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23 comments

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Catching up...
...yet pretending to lead

> "We believe we'll be able to open a major gap," with the new processors, Eden said.

First close the one that exists :) (GO, AMD!)

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Posted by (8 comments )
Reply Link Flag
INTEL new architecture is Pentium Pro
<a class="jive-link-external" href="http://sharikou.blogspot.com/" target="_newWindow">http://sharikou.blogspot.com/</a>

INTEL is 5 generations behind AMD
Posted by sharikou (106 comments )
Reply Link Flag
The middle-east amateurs knows how to brag
<a class="jive-link-external" href="http://www.businessweek.com/magazine/content/06_02/b3966010.htm" target="_newWindow">http://www.businessweek.com/magazine/content/06_02/b3966010.htm</a>

Who believe this Mooly Eden's shameless bragging of the old stuff. It was the American Bob Colwell who designed Pentium Pro, the middle-east amateurs just improved it, and call it revolutionary.
Posted by sharikou (106 comments )
Reply Link Flag
No love
on this site anymore. The people that troll these articles are anti-microsoft, anti-intel, anti-US, anti-Bush.....racist blow hearts.

Why did you have to make the middle east comment???????????

As far as having a Pentium pro architecture&&..yeah I am sure its basically the same thing shrunk to .65&&NOT. Sure some of its base design might be the same&but how does anyone really know until it comes out.
Posted by Lindy01 (443 comments )
Link Flag
Talking trash
Mooly Eden talks up some good trash. It's clear that he's hoping that he can close up the performance gap with AMD by using Intel's manufacturing capacity advantage to produce some really big chips with 4MB of cache (4 times more than what AMD puts in its own chips). Of course the danger there is that the more cache there is the more circuitry there is and the chances of having some bad circuitry during manufacturing are correspondingly higher.

Also there was a rumour that AMD is already prepared to implement ZRAM technology in its caches. Most caches these days are made with SRAM technology, which requires around 5 transistors to create one RAM cell. ZRAM is a technology that can do this with one transistor! Therefore if AMD wanted to, it could implement a 4MB ZRAM cache in less space than it takes to put on 1MB SRAM cache.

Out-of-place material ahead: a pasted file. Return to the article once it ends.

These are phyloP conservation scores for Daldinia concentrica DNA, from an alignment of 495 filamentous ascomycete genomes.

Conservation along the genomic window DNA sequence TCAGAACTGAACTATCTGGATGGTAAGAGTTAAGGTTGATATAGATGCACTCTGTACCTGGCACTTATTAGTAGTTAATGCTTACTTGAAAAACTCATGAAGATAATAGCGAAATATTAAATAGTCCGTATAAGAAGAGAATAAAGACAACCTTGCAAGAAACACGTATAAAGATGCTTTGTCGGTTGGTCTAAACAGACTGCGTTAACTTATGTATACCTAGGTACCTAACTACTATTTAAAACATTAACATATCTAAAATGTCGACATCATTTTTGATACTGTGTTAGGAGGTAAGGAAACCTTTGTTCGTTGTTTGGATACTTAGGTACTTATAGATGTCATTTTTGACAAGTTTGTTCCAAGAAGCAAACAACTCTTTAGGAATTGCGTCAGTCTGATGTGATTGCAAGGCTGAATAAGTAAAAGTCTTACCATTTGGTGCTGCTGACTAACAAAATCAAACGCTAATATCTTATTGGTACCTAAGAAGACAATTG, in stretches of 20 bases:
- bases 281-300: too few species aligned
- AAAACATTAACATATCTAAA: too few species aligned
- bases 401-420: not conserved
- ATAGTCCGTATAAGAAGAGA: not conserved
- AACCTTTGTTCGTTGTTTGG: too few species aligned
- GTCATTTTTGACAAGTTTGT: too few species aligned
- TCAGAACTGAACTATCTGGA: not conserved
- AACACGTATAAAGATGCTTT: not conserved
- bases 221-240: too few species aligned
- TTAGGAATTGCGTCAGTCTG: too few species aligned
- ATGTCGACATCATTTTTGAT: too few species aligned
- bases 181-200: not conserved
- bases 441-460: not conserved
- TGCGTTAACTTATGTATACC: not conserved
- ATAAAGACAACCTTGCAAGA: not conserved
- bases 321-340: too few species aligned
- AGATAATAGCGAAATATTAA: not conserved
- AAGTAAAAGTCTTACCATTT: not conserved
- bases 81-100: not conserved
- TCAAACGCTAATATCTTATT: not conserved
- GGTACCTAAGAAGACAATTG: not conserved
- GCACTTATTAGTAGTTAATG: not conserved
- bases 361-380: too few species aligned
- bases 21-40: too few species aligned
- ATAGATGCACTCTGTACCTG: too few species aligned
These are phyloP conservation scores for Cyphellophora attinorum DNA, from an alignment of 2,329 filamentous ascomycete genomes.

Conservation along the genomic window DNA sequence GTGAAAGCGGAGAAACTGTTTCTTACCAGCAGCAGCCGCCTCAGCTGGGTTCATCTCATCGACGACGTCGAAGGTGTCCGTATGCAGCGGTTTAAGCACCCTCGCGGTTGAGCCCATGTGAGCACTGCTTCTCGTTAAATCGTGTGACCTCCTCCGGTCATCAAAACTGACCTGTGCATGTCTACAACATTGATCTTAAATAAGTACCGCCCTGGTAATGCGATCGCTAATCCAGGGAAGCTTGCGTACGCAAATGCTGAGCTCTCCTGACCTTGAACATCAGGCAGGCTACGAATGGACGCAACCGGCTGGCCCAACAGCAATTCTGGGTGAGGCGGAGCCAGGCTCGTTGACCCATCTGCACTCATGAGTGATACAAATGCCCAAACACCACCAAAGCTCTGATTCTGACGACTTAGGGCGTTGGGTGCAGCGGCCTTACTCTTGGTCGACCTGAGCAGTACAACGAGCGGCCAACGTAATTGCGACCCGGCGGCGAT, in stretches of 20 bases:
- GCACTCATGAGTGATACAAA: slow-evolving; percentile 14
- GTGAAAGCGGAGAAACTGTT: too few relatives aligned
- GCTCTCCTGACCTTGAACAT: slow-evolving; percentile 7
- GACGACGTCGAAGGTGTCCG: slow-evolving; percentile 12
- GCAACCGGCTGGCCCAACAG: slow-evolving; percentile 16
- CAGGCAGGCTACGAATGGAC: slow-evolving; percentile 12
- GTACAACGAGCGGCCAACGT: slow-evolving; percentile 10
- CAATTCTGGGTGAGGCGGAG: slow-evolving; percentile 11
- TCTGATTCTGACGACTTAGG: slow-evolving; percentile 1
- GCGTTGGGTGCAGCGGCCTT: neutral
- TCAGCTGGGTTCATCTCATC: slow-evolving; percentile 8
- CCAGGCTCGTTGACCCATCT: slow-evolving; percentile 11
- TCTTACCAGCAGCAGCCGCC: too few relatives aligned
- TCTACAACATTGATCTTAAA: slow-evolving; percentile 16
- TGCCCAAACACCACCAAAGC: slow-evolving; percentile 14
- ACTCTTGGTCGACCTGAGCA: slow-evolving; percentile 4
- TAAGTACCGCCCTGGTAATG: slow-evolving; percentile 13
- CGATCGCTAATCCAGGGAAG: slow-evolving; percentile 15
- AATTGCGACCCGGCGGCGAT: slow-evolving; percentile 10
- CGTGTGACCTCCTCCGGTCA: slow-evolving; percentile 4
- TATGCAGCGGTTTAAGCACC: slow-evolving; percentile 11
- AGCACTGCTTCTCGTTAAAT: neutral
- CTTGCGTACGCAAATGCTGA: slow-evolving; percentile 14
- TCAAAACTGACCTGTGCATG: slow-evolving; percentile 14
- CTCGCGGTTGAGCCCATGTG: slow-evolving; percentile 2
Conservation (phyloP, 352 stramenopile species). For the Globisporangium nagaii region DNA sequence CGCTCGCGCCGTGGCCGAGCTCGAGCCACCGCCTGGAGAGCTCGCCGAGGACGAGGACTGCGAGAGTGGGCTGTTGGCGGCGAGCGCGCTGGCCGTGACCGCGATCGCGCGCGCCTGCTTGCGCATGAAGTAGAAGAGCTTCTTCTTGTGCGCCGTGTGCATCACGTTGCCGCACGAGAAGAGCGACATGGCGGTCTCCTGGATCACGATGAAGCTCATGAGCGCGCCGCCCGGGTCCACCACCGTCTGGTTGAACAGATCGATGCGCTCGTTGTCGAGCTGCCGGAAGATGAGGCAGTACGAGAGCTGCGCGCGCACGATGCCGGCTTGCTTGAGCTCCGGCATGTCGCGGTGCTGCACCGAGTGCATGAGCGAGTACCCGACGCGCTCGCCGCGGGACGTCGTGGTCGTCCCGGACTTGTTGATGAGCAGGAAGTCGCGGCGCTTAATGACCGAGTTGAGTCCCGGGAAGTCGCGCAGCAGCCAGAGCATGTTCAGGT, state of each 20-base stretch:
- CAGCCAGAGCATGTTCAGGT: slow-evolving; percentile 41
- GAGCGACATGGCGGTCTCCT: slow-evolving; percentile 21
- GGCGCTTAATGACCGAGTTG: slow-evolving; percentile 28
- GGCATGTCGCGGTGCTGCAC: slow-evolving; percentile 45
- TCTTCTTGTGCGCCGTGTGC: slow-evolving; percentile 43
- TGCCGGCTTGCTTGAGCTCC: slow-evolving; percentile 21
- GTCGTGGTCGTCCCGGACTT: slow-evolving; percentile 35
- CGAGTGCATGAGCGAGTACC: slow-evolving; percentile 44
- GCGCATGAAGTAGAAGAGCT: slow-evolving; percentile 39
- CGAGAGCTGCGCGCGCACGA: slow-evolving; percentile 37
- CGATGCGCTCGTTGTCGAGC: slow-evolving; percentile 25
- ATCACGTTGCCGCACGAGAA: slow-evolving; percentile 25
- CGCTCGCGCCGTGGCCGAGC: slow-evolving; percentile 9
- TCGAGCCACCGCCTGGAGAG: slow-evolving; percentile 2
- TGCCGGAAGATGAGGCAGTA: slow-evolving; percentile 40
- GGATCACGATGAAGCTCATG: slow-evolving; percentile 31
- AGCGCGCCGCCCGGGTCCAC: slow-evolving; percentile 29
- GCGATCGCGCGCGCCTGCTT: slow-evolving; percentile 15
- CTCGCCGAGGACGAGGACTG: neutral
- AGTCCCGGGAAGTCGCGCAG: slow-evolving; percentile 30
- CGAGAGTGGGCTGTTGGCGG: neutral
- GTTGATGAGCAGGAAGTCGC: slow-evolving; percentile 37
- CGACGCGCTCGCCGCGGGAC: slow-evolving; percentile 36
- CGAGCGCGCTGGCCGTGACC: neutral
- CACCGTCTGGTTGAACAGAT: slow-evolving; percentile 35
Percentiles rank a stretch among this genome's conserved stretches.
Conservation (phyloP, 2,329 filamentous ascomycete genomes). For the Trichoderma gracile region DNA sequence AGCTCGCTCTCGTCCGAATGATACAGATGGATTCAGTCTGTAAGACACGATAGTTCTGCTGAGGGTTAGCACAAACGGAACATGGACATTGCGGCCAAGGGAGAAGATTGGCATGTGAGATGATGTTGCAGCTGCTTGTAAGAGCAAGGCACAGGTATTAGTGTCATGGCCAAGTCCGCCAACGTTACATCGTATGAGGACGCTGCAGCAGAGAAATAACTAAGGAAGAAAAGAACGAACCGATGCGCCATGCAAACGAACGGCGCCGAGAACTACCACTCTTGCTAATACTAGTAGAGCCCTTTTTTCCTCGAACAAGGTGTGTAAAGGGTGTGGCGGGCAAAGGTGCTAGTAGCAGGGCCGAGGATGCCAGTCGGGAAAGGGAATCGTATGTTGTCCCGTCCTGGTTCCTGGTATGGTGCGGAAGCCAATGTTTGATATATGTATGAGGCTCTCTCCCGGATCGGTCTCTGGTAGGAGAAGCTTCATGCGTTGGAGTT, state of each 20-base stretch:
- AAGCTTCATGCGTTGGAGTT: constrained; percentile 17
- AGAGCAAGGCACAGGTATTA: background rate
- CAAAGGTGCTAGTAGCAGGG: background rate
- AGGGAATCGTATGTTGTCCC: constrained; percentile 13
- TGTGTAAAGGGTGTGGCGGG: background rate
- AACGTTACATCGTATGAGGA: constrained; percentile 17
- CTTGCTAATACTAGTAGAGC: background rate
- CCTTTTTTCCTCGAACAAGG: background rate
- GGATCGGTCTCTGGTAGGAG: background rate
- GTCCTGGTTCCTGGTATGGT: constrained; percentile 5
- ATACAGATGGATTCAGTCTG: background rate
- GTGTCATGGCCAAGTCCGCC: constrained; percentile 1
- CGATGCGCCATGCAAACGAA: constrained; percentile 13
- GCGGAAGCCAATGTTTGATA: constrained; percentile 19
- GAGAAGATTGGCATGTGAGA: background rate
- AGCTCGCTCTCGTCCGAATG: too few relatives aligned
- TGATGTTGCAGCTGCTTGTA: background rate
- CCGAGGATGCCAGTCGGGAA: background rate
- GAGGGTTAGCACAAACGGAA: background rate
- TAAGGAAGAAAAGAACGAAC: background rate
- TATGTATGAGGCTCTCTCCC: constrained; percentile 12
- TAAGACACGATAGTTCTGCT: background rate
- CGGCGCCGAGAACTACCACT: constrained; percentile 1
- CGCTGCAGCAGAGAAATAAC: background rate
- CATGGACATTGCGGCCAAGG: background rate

Posted by ykhan67 (12 comments )
Reply Link Flag
The idiot claimed that 2x 32 bit core better than 64 bit
Says Schmuel "Mooly" Eden, an Israeli engineer who helped spearhead the Centrino launch and now heads marketing for the Mobility Group: "When I went back to Israel to talk to some of the engineers, they said: 'You're only one year in marketing, and already you're brain-damaged."'

<a class="jive-link-external" href="http://biz.yahoo.com/bizwk/051230/b3966001.html?.v=1" target="_newWindow">http://biz.yahoo.com/bizwk/051230/b3966001.html?.v=1</a>


One thing Yonah won't have, at least initially, is the ability to run 64-bit applications.

<a class="jive-link-external" href="http://news.cbsi.com/Intel+spills+beans+on+Yonah,+the+next+notebook+chip/2100-1006_3-5729925.html" target="_newWindow">http://news.cbsi.com/Intel+spills+beans+on+Yonah,+the+next+notebook+chip/2100-1006_3-5729925.html</a>


"We made a conscious decision not to include it" because of the impact on battery life, Eden said.
Posted by sharikou (106 comments )
Link Flag
Typical Marketing Strategy
This is just a typical marketing strategy to promote their new cores. Of course Intel is going to say their new cores are going to perform 20% better than AMD. The problem with this is that AMD has not just been siiting on their rears waiting for Intels response. Even if the new cores from Intel outperform AMD, in six months AMD will release their new cores and still be at least a year ahead of the game. Until Intel drops the FSB arcitechture and adopt Hypertransport, they are going to remain behind the game.
Posted by mstlyevil (39 comments )
Reply Link Flag
INTEL's marketing vaporware